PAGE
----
The folly of perfection

As I write more posts and more of you read them, (many thanks by the way and I’m glad you keep coming back for more, although if this is your first visit equal thanks and I hope you’re entertained enough to pay a return visit later), I try to keep up my original stance with blog writing.

I’m writing this blog because I’ve discovered I may have a talent for putting my thoughts into words in an entertaining way but mainly because I want other people to read what I write.

My original stance, so my logic told me, was that if I want people to read what I’m writing then I should realise that all those many thousands of WordPress users and beyond are writing their own blogs because they also want to be read.

So I read posts. I try to read some every day. I’ve found some that I follow, just as others are following me, (now that really did surprise me). Some I ‘like’ if they’re entertaining or force me to think and others I’ll comment on, offering my perspective on what they’ve written. Somehow it’s a bit like joining in.

Usually, if I leave a comment, the blog writer will comment back. I do the same, always trying to return the compliment of making time to communicate, even if the original comment isn’t as flattering as my ego might have hoped. It’s beginning to feel as though there’s a community out there and some of them are starting to recognise me.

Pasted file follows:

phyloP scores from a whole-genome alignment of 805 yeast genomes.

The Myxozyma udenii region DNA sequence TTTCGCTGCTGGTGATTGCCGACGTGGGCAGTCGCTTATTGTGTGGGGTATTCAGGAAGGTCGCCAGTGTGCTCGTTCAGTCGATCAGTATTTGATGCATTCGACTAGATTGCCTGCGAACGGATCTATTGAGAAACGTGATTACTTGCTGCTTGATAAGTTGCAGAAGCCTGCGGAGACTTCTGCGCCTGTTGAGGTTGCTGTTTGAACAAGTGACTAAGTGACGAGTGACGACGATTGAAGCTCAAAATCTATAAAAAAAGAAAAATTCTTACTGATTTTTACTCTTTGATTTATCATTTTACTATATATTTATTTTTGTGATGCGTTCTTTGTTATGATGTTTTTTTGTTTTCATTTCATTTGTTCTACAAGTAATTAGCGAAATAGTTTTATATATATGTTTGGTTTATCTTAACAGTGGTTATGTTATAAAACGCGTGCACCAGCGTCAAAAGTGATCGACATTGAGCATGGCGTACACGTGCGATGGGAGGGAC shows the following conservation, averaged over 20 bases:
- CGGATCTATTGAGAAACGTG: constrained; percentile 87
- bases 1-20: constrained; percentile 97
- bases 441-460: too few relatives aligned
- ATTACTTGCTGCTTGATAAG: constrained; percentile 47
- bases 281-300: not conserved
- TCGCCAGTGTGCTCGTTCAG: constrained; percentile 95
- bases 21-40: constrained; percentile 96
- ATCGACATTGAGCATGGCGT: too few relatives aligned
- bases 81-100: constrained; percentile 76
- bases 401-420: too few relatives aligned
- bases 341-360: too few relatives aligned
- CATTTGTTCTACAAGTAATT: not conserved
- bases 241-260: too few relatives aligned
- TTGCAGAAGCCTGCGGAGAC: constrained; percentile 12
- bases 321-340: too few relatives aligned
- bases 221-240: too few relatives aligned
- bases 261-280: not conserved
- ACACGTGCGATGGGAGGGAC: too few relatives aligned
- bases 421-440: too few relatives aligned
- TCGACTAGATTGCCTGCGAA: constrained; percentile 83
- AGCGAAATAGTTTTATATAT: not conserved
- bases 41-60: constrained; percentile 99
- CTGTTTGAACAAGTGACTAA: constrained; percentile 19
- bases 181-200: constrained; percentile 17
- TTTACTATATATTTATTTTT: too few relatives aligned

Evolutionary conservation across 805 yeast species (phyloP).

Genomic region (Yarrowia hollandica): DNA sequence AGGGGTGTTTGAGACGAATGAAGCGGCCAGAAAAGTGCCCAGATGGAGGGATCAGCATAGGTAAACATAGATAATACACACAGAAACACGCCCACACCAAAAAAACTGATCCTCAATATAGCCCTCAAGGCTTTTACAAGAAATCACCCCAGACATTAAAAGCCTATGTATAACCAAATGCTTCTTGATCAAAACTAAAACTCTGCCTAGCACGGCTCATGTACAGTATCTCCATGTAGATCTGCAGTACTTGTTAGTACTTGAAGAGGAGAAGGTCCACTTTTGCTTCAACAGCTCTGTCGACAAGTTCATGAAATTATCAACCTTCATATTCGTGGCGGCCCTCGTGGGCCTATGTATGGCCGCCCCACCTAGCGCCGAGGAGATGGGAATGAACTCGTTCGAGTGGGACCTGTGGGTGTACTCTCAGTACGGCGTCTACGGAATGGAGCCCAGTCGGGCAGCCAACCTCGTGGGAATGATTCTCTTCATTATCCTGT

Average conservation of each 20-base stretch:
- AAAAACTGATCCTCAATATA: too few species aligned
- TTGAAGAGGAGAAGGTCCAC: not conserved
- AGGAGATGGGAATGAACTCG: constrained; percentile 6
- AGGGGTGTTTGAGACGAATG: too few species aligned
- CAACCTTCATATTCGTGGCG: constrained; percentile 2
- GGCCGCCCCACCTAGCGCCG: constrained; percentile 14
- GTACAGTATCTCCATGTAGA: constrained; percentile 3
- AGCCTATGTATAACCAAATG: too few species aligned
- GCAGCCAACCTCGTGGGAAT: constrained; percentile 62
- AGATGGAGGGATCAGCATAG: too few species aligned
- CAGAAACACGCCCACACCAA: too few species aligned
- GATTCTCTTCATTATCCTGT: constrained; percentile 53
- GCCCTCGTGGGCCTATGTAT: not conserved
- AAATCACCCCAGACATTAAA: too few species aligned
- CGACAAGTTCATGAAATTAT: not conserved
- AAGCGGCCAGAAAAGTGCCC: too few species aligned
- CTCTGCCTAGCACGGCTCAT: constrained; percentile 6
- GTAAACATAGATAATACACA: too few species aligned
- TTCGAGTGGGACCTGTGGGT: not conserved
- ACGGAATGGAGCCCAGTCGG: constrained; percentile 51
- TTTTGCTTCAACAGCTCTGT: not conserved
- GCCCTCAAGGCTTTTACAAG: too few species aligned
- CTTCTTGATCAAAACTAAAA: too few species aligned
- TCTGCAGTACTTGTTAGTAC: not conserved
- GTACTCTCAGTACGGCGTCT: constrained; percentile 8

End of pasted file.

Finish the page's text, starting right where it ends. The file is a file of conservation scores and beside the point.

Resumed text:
Imagine my surprise as I read this next post…

The folly of perfection

Just what I need…
© Tony Burkinshaw 2012


12 thoughts on “The folly of perfection

  1. Pingback: Day 424: Organizing Me | Blogging the 500 days to 50 years

  2. Thank for stopping by. I respect that you like to be forced to think, you’re in good company. 🙂

    • Hiya,
      many thanks for the comment and for stopping by at my blog. It’s god to have to look at things another way, even if sometimes you don’t want to.
      All the best for the New Year

  3. Thanks for reading my blog. Writing a blog forces us to think, but so often when we read we do so passively. I rarely comment on blogs partly because if I don’t think that my comment is “just right” then it is not good enough. However your recent post and your link have reminded me of the importance of acknowledging others and engaging with them. The act of response can be as important as the words. The folly of perfection is also a timely reminder that if we wait for things to be perfect then we may never act and that would be a greater folly. Thanks again for reading.

    • Hi Sara,
      Many thanks for taking the time to comment, I really appreciate it.
      Perfection is indeed one of our cultures obsessions and I feel is frequently used as an excuse not to act or to try.
      Onwards for 2013, I hope it’s a good one

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